Wednesday, February 15, 2012

Today's Headlines

  • EU Says Greek Bond Swap in Aid Plan Requires Time For Investor Decisions. Greek investors will need time to review settlement details and make decisions as a debt swap takes shape along with a second rescue package for the country, the European Union said. Euro-area finance ministers need to agree on all elements of the bailout plan and the conditions Greece must meet to receive the bailout, Amadeu Altafaj, spokesman for EU Economic and Monetary Affairs Commissioner Olli Rehn, told reporters today in Brussels. When asked whether the debt swap would be technically able to proceed ahead of a broader deal, he responded that “decisions are first and foremost political.” Even though a framework and many of the details have been agreed upon, the bond exchange has stalled because of broader clashes between the EU and Greek authorities. EU officials have said Greece needs to show more commitment to promised reforms in order to receive the 130 billion-euro ($170 billion) aid package that was broadly endorsed in October. Finance ministers are discussing Greece on a conference call today, scheduled in place of a previously planned emergency meeting in Brussels. Institute of International Finance officials, who have been representing creditors in the negotiations and who had planned to be on the sidelines of the Brussels meeting, postponed their travels once the in-person meeting was canceled. The finance ministers have a regularly scheduled meeting in Brussels next week. Altafaj said today that there is an “urgency of proceeding smoothly” with all elements of the rescue package, including private-sector involvement.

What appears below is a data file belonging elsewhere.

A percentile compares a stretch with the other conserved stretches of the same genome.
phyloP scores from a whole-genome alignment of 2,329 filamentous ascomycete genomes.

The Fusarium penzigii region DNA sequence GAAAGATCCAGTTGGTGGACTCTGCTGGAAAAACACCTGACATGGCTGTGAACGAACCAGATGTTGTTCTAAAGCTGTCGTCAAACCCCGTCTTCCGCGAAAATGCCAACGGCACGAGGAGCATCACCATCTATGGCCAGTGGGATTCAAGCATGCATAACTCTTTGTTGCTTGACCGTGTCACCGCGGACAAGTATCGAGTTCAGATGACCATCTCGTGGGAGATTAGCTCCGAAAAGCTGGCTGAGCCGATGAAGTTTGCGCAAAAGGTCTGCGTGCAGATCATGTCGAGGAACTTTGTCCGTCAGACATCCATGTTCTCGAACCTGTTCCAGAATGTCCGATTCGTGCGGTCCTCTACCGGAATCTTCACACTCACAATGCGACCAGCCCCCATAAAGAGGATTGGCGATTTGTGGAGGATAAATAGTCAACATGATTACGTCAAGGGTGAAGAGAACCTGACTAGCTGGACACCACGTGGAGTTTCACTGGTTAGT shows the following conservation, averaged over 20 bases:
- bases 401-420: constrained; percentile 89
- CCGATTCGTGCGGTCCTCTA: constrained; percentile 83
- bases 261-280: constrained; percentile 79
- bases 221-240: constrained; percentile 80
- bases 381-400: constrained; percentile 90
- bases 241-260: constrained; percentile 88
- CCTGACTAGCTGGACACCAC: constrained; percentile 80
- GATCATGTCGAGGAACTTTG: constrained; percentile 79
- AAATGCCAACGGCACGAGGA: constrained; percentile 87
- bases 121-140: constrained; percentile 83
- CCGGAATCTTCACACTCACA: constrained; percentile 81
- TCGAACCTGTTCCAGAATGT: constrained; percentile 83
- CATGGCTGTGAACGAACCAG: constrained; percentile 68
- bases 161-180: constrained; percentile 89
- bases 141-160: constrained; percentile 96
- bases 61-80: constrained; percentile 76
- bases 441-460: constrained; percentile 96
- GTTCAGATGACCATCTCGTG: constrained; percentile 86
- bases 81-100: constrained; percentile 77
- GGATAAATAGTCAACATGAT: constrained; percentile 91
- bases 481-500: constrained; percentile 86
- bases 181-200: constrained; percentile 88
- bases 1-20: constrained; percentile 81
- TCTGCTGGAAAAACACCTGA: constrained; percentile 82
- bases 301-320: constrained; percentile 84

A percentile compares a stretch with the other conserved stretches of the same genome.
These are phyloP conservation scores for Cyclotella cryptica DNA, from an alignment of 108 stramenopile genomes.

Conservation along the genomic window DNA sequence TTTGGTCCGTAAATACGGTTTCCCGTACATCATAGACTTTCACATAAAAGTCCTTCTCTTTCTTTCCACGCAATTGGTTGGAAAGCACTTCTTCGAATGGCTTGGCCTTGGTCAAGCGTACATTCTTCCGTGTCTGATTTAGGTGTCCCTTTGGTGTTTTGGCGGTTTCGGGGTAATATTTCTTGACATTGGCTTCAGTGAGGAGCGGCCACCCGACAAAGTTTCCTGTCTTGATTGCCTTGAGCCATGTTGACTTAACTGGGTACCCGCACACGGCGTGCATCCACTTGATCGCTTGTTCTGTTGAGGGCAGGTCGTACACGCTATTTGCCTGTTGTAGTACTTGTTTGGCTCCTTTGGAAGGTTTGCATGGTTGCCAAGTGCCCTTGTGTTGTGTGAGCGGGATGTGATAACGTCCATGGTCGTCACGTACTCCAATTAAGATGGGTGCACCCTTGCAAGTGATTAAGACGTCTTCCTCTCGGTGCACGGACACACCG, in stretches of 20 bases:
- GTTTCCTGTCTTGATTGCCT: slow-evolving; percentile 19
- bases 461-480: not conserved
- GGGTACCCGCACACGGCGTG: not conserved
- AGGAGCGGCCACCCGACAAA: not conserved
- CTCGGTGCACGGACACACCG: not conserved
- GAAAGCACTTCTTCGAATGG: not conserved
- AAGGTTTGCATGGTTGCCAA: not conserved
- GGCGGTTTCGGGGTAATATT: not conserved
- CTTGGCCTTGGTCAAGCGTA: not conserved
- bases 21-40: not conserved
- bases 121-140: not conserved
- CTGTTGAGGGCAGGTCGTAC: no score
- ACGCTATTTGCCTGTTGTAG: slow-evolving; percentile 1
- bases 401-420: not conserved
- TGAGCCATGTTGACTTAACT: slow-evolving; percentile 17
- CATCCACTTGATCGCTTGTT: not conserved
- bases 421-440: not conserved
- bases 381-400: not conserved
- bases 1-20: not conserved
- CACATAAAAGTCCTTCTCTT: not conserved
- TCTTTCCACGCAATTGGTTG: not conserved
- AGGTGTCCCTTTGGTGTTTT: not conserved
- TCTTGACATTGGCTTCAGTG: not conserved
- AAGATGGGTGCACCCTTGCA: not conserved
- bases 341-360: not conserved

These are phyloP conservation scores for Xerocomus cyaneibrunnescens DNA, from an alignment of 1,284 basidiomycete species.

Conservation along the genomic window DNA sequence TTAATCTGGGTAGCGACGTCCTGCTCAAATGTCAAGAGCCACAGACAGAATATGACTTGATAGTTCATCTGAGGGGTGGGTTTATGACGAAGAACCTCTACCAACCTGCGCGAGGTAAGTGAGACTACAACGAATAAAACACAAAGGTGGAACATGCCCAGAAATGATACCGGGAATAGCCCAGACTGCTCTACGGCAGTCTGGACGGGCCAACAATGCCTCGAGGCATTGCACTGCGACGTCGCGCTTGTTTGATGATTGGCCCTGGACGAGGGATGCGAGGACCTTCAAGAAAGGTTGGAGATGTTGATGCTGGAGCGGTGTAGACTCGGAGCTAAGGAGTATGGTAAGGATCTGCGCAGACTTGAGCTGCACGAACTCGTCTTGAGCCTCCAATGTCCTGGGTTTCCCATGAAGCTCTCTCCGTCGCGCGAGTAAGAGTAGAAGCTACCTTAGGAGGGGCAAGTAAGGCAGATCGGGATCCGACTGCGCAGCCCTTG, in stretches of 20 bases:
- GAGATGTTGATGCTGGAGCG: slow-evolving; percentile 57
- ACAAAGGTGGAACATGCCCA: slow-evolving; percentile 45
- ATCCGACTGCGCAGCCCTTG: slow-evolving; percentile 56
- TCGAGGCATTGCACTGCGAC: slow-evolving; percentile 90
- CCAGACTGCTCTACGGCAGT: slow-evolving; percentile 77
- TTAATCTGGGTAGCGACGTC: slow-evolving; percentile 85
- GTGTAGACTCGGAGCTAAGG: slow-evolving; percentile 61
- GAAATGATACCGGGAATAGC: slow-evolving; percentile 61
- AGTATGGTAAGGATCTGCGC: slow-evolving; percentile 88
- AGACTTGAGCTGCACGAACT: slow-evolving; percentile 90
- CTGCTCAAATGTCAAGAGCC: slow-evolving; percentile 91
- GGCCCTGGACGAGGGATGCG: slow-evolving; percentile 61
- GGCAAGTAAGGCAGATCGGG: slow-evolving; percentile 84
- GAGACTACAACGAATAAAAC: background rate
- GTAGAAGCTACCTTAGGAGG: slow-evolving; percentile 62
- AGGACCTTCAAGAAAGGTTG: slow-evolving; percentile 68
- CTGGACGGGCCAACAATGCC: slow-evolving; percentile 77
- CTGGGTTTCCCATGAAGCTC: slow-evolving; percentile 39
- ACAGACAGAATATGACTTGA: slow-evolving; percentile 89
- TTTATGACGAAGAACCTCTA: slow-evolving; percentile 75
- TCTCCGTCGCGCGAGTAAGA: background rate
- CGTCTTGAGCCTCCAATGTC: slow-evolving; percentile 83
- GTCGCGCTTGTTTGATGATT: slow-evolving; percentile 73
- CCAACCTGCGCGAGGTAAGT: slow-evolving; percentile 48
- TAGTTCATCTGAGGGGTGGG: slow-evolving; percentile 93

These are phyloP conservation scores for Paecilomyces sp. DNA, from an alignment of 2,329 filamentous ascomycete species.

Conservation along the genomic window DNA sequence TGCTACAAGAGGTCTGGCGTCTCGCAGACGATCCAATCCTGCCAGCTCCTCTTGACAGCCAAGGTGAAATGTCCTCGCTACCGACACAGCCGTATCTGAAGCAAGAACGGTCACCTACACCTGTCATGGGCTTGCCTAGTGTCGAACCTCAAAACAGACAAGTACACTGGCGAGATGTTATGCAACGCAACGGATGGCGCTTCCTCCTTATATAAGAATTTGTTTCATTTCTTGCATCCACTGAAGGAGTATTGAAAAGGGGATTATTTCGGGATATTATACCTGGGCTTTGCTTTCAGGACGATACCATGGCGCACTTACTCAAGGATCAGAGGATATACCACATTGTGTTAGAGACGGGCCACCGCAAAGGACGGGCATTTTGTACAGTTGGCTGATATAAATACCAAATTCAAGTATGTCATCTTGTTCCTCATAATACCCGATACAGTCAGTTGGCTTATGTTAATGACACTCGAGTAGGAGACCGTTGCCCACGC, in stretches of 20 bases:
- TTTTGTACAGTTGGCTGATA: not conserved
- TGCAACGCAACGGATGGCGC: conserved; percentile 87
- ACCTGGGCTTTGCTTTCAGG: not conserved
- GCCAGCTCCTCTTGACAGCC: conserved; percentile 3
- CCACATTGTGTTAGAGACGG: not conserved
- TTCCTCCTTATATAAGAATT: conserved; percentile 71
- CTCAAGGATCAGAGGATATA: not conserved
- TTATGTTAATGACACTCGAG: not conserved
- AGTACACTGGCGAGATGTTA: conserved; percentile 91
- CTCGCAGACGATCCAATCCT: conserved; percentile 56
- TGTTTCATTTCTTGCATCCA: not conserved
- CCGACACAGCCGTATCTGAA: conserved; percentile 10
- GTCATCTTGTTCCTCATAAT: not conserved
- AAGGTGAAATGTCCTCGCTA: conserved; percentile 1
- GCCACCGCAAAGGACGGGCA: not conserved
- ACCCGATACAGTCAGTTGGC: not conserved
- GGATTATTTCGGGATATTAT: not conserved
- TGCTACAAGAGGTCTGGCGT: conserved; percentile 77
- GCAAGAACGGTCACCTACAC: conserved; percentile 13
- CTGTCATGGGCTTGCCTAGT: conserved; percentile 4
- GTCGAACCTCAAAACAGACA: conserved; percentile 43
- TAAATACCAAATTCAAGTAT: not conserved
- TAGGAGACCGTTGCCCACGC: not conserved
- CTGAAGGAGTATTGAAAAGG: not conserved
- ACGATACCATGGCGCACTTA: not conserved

• Italian Economy Slips Into Recession, Contracts .7%. The Italian economy entered its fourth recession since 2001, contracting more than economists forecast in the fourth quarter as government austerity measures weighed on growth. Gross domestic product declined 0.7 percent from the previous three months, when it shrank 0.2 percent, national statistics institute Istat said in a preliminary report in Rome today. The contraction was more than the median forecast of a 0.6 percent decline by 22 economists surveyed by Bloomberg News.
  • Italian Government Debt Rises to $2.5 Trillion With Euro Bailout Costs. Italian government debt rose 4 percent in 2011 to 1.897 trillion euros ($2.5 trillion) on funding for European bailouts and a weaker euro that increased the cost of servicing foreign-denominated debt, the Bank of Italy said in a report today. The government contributed 9.2 billion euros to euro-region bailouts in 2011, about three times the amount of the previous year, the central bank said, after Greece, Ireland and Portugal needed rescues to avoid default. The decline in the euro added 200 million euros in debt financing costs, the report said.